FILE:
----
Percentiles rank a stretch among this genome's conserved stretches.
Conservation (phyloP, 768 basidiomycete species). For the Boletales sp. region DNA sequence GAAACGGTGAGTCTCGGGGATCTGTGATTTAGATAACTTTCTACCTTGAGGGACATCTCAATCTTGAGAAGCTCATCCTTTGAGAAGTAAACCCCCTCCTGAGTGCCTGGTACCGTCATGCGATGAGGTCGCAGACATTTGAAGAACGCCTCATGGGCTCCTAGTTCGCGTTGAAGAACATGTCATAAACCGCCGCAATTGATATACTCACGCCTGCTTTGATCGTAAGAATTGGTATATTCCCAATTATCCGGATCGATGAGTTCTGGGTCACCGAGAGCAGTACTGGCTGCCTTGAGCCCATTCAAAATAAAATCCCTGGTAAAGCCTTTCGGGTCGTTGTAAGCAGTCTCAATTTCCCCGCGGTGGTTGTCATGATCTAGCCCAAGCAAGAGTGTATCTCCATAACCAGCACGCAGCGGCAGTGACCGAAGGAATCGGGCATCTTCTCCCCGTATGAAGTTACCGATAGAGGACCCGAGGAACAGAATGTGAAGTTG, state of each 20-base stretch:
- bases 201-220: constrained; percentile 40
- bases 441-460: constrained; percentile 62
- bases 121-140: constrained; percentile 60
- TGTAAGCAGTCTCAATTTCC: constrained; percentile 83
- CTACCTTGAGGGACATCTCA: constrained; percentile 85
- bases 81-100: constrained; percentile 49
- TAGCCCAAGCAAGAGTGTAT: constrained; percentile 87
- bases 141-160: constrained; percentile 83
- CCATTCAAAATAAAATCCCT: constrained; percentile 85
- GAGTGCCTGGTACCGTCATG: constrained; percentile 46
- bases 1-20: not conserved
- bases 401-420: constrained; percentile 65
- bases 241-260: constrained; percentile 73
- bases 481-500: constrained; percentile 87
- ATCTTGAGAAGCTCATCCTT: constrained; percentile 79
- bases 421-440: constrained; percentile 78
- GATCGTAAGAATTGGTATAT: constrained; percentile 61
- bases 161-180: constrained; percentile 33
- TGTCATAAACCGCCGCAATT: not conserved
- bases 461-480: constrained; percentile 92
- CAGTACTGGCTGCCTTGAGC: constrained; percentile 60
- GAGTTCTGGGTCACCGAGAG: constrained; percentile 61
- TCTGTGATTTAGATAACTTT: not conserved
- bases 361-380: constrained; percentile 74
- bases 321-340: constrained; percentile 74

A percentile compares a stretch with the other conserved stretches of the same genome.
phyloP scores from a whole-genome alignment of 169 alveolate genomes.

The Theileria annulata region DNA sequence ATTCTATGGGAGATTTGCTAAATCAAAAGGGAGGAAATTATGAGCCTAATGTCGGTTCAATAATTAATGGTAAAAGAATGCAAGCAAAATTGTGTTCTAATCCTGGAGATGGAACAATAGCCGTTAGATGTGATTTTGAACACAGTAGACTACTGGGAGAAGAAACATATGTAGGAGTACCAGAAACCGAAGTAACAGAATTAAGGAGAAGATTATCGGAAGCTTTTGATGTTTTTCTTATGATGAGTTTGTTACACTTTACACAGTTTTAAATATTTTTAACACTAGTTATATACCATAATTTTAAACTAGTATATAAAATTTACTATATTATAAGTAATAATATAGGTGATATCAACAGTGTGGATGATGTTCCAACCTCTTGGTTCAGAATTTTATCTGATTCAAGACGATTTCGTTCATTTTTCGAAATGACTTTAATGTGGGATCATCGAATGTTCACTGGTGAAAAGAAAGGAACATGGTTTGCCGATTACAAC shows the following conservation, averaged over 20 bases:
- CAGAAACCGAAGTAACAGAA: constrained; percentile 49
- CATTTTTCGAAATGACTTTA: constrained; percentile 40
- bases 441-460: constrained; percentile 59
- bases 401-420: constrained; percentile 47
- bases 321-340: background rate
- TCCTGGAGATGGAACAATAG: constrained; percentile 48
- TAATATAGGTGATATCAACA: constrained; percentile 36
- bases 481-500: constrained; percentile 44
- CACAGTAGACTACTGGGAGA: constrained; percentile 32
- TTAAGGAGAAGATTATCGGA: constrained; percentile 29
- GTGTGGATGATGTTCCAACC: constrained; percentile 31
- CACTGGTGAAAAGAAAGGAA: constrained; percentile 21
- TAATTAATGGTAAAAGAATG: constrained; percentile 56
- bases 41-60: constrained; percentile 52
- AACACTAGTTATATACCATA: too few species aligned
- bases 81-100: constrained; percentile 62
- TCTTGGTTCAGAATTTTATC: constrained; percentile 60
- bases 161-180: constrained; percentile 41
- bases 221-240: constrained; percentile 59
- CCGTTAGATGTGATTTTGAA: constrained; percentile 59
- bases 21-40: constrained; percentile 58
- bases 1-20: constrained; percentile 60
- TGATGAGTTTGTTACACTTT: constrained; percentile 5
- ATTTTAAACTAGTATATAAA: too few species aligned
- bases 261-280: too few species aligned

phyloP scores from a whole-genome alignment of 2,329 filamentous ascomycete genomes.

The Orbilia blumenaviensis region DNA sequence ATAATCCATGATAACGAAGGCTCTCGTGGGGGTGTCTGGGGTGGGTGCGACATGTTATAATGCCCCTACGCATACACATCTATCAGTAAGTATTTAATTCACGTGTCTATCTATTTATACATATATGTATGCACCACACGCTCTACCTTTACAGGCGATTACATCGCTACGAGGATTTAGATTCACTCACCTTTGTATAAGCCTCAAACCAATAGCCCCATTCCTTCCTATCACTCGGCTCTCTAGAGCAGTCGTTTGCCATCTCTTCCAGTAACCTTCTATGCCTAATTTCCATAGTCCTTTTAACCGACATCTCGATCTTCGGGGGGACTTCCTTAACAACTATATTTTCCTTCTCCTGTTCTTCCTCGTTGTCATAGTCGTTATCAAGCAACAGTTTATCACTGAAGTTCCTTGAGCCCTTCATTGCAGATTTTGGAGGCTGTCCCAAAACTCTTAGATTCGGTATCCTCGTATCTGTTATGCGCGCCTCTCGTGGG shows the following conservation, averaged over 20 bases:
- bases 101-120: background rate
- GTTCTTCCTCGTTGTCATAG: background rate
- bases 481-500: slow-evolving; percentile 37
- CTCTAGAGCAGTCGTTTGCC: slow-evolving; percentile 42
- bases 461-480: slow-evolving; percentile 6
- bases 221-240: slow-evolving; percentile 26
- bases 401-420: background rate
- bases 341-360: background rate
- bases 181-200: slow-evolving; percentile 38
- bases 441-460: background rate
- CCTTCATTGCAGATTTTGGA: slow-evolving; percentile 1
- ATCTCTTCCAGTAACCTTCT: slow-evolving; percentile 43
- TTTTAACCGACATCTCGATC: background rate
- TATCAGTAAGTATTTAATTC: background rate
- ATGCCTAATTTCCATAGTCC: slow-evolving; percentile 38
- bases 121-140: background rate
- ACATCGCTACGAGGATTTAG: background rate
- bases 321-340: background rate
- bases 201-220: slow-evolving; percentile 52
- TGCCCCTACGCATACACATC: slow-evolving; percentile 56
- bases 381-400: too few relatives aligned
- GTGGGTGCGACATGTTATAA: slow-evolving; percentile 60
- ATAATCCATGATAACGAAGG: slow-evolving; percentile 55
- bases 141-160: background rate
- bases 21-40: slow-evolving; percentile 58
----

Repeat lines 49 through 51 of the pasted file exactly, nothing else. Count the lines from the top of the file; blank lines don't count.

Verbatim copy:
- bases 221-240: constrained; percentile 59
- CCGTTAGATGTGATTTTGAA: constrained; percentile 59
- bases 21-40: constrained; percentile 58